4-year overview of pharmacovigilance activities in the EU shows robust and effective medicines safety system
A report on the activities ensuring the safety of medicines carried out by EMA and the national competent authorities of the European Union (EU) Member States, Norway and Iceland from 2015 to 2018 shows that the EU pharmacovigilance system is strong and adaptable and has had a positive impact on public health.
The report measures the longer-term impact of the pharmacovigilance legislation, which came into effect in July 2012, in terms of simplification of pharmacovigilance processes, improved transparency and stakeholder engagement and protection of patient health. The measurement of impact is based on a strategy and action plan for measuring the impact of pharmacovigilance activities, adopted by EMA’s safety committee (PRAC) in 2017.
Some key outcomes 2015-2018
- More than 500 new or updated risk management plans were assessed by the PRAC each year, ensuring the safety monitoring and risk minimisation is proportionate and planned. In addition, nearly 7,000 risk management plans were assessed by the Member States for nationally authorised medicines during the reporting period.
- Enhanced EudraVigilance database of suspected side effects, resulting in improved reporting and greater analytical power;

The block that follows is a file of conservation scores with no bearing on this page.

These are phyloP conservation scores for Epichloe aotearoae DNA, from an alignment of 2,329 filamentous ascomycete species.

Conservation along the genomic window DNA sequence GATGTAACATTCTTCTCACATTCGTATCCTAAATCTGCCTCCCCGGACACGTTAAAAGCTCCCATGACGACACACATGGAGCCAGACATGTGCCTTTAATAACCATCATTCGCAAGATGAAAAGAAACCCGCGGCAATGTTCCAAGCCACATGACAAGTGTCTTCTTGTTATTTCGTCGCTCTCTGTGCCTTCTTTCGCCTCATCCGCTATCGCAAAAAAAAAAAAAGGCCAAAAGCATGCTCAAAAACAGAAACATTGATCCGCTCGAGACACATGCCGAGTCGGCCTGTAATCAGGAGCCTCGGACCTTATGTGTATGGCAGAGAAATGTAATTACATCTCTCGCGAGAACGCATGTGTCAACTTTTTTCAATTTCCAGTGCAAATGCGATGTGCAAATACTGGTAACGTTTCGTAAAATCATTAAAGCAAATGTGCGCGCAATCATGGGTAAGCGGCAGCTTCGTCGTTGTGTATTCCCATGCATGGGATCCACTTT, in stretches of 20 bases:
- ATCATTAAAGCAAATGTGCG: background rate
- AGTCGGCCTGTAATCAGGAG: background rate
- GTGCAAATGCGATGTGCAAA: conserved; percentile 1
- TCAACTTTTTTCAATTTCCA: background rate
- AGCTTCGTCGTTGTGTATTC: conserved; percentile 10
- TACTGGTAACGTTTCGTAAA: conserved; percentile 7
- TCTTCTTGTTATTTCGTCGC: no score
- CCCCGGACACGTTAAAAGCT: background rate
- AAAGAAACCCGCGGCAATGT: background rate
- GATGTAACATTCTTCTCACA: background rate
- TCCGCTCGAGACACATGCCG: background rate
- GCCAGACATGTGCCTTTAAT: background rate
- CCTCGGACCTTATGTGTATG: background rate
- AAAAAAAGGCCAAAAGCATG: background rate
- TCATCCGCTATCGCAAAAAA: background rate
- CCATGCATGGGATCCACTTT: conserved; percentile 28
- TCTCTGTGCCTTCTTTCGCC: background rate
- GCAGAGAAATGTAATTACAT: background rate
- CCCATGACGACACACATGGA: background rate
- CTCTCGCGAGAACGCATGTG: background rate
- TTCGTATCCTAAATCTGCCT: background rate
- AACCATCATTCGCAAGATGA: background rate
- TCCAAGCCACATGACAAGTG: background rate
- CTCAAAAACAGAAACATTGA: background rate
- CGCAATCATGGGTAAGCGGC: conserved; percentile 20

- Evaluation of nearly 9,000 potential signals (information about new or changing safety issues potentially caused by a medicine) by EMA’s signal management team over the period covered by the report, and a similar number of potential signals assessed by Member States;
- Radical simplification and improvement of the way periodic safety update reports are handled, by establishing a common repository with a single portal for access;
- Development of criteria to determine when a public hearing on issues of medicines’ safety would be of value, and the successful holding of the first such hearings, for valproate-containing medicines in 2017 and for quinolone and fluoroquinolone antibiotics in 2018;
- Continued development of the ‘Article 57 database’, which now contains information on more than 800,000 medicinal products authorised through central, decentralised, mutual recognition and national procedures across the European Economic Area.
The report on the impact of pharmacovigilance measures was prepared by EMA in collaboration with the national competent authorities and aims to meet the European Commission’s ongoing obligation to publish information on pharmacovigilance activities carried out by the Agency and the competent authorities of the EU Member States, Norway and Iceland. It includes quantitative data covering the period 01/01/2015 to 31/12/2018 and shows that the European regulatory network for medicines is held accountable for the implementation of the pharmacovigilance legislation.